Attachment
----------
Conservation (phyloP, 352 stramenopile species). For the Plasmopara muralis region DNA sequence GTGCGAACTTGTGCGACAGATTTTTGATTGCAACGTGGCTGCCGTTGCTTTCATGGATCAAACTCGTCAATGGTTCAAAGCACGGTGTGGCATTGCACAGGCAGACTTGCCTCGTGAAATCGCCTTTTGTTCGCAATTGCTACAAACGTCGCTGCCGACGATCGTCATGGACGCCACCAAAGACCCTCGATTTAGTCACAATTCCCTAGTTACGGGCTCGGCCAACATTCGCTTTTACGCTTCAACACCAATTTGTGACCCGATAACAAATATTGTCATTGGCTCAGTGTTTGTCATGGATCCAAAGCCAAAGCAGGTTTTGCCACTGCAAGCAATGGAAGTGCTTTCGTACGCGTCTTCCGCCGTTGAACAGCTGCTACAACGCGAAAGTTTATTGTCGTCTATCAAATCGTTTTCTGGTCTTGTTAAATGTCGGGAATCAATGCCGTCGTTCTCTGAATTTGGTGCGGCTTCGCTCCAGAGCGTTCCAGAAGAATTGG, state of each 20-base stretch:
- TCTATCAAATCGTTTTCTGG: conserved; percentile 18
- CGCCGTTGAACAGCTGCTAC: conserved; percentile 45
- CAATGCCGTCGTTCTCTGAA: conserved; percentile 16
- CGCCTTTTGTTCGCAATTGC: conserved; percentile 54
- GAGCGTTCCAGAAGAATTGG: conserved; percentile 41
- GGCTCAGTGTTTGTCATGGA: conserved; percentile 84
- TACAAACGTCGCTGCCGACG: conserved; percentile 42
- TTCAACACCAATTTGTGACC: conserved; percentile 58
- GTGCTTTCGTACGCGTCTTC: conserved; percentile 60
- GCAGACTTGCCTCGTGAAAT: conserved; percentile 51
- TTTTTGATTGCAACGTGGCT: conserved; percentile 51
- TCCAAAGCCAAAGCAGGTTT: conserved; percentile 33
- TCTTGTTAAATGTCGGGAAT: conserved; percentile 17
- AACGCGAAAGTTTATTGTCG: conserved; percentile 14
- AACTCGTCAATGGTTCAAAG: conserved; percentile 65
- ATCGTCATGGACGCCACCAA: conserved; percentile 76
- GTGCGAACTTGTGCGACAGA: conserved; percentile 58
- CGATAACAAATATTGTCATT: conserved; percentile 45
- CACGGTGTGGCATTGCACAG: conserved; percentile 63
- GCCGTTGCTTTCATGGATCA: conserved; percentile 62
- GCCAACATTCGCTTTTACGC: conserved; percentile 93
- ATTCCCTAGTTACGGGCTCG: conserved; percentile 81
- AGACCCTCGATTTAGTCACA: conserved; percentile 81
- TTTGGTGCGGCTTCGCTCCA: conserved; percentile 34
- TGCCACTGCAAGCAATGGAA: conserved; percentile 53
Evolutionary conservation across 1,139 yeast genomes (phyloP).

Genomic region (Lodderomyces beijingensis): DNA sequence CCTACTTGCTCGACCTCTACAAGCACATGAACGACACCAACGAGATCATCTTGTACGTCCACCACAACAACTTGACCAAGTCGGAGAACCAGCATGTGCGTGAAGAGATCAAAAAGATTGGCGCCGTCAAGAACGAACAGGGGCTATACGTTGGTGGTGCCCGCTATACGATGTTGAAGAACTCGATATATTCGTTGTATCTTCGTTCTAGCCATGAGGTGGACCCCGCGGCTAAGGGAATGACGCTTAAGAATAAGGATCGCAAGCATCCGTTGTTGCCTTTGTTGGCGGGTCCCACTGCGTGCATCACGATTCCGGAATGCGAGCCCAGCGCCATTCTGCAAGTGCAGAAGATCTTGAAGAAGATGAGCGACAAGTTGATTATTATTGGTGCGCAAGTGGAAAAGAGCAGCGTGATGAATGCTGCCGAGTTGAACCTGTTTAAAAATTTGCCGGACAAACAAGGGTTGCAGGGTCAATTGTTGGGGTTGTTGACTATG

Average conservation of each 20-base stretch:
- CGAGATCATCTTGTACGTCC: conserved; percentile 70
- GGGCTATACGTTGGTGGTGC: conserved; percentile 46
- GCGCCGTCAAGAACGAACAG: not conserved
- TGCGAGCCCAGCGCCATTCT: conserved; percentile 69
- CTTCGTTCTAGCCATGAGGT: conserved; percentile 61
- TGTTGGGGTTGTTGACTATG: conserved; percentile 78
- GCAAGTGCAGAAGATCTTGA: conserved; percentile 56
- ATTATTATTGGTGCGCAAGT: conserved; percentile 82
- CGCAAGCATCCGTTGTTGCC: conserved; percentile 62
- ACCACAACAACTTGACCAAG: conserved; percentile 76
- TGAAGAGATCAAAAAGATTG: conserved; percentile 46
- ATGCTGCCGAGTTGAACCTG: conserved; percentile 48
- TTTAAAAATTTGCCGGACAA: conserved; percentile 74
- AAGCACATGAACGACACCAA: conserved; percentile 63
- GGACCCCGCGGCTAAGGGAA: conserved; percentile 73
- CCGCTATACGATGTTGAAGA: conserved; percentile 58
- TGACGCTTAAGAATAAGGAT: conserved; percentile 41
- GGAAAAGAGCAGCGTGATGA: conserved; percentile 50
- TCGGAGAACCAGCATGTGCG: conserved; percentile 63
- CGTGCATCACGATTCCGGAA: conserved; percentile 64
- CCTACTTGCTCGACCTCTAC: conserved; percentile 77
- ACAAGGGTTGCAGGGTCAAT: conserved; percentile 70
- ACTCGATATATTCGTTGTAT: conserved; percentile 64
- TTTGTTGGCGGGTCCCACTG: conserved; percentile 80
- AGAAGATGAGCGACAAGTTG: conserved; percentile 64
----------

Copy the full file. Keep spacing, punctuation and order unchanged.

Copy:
Conservation (phyloP, 352 stramenopile species). For the Plasmopara muralis region DNA sequence GTGCGAACTTGTGCGACAGATTTTTGATTGCAACGTGGCTGCCGTTGCTTTCATGGATCAAACTCGTCAATGGTTCAAAGCACGGTGTGGCATTGCACAGGCAGACTTGCCTCGTGAAATCGCCTTTTGTTCGCAATTGCTACAAACGTCGCTGCCGACGATCGTCATGGACGCCACCAAAGACCCTCGATTTAGTCACAATTCCCTAGTTACGGGCTCGGCCAACATTCGCTTTTACGCTTCAACACCAATTTGTGACCCGATAACAAATATTGTCATTGGCTCAGTGTTTGTCATGGATCCAAAGCCAAAGCAGGTTTTGCCACTGCAAGCAATGGAAGTGCTTTCGTACGCGTCTTCCGCCGTTGAACAGCTGCTACAACGCGAAAGTTTATTGTCGTCTATCAAATCGTTTTCTGGTCTTGTTAAATGTCGGGAATCAATGCCGTCGTTCTCTGAATTTGGTGCGGCTTCGCTCCAGAGCGTTCCAGAAGAATTGG, state of each 20-base stretch:
- TCTATCAAATCGTTTTCTGG: conserved; percentile 18
- CGCCGTTGAACAGCTGCTAC: conserved; percentile 45
- CAATGCCGTCGTTCTCTGAA: conserved; percentile 16
- CGCCTTTTGTTCGCAATTGC: conserved; percentile 54
- GAGCGTTCCAGAAGAATTGG: conserved; percentile 41
- GGCTCAGTGTTTGTCATGGA: conserved; percentile 84
- TACAAACGTCGCTGCCGACG: conserved; percentile 42
- TTCAACACCAATTTGTGACC: conserved; percentile 58
- GTGCTTTCGTACGCGTCTTC: conserved; percentile 60
- GCAGACTTGCCTCGTGAAAT: conserved; percentile 51
- TTTTTGATTGCAACGTGGCT: conserved; percentile 51
- TCCAAAGCCAAAGCAGGTTT: conserved; percentile 33
- TCTTGTTAAATGTCGGGAAT: conserved; percentile 17
- AACGCGAAAGTTTATTGTCG: conserved; percentile 14
- AACTCGTCAATGGTTCAAAG: conserved; percentile 65
- ATCGTCATGGACGCCACCAA: conserved; percentile 76
- GTGCGAACTTGTGCGACAGA: conserved; percentile 58
- CGATAACAAATATTGTCATT: conserved; percentile 45
- CACGGTGTGGCATTGCACAG: conserved; percentile 63
- GCCGTTGCTTTCATGGATCA: conserved; percentile 62
- GCCAACATTCGCTTTTACGC: conserved; percentile 93
- ATTCCCTAGTTACGGGCTCG: conserved; percentile 81
- AGACCCTCGATTTAGTCACA: conserved; percentile 81
- TTTGGTGCGGCTTCGCTCCA: conserved; percentile 34
- TGCCACTGCAAGCAATGGAA: conserved; percentile 53
Evolutionary conservation across 1,139 yeast genomes (phyloP).

Genomic region (Lodderomyces beijingensis): DNA sequence CCTACTTGCTCGACCTCTACAAGCACATGAACGACACCAACGAGATCATCTTGTACGTCCACCACAACAACTTGACCAAGTCGGAGAACCAGCATGTGCGTGAAGAGATCAAAAAGATTGGCGCCGTCAAGAACGAACAGGGGCTATACGTTGGTGGTGCCCGCTATACGATGTTGAAGAACTCGATATATTCGTTGTATCTTCGTTCTAGCCATGAGGTGGACCCCGCGGCTAAGGGAATGACGCTTAAGAATAAGGATCGCAAGCATCCGTTGTTGCCTTTGTTGGCGGGTCCCACTGCGTGCATCACGATTCCGGAATGCGAGCCCAGCGCCATTCTGCAAGTGCAGAAGATCTTGAAGAAGATGAGCGACAAGTTGATTATTATTGGTGCGCAAGTGGAAAAGAGCAGCGTGATGAATGCTGCCGAGTTGAACCTGTTTAAAAATTTGCCGGACAAACAAGGGTTGCAGGGTCAATTGTTGGGGTTGTTGACTATG

Average conservation of each 20-base stretch:
- CGAGATCATCTTGTACGTCC: conserved; percentile 70
- GGGCTATACGTTGGTGGTGC: conserved; percentile 46
- GCGCCGTCAAGAACGAACAG: not conserved
- TGCGAGCCCAGCGCCATTCT: conserved; percentile 69
- CTTCGTTCTAGCCATGAGGT: conserved; percentile 61
- TGTTGGGGTTGTTGACTATG: conserved; percentile 78
- GCAAGTGCAGAAGATCTTGA: conserved; percentile 56
- ATTATTATTGGTGCGCAAGT: conserved; percentile 82
- CGCAAGCATCCGTTGTTGCC: conserved; percentile 62
- ACCACAACAACTTGACCAAG: conserved; percentile 76
- TGAAGAGATCAAAAAGATTG: conserved; percentile 46
- ATGCTGCCGAGTTGAACCTG: conserved; percentile 48
- TTTAAAAATTTGCCGGACAA: conserved; percentile 74
- AAGCACATGAACGACACCAA: conserved; percentile 63
- GGACCCCGCGGCTAAGGGAA: conserved; percentile 73
- CCGCTATACGATGTTGAAGA: conserved; percentile 58
- TGACGCTTAAGAATAAGGAT: conserved; percentile 41
- GGAAAAGAGCAGCGTGATGA: conserved; percentile 50
- TCGGAGAACCAGCATGTGCG: conserved; percentile 63
- CGTGCATCACGATTCCGGAA: conserved; percentile 64
- CCTACTTGCTCGACCTCTAC: conserved; percentile 77
- ACAAGGGTTGCAGGGTCAAT: conserved; percentile 70
- ACTCGATATATTCGTTGTAT: conserved; percentile 64
- TTTGTTGGCGGGTCCCACTG: conserved; percentile 80
- AGAAGATGAGCGACAAGTTG: conserved; percentile 64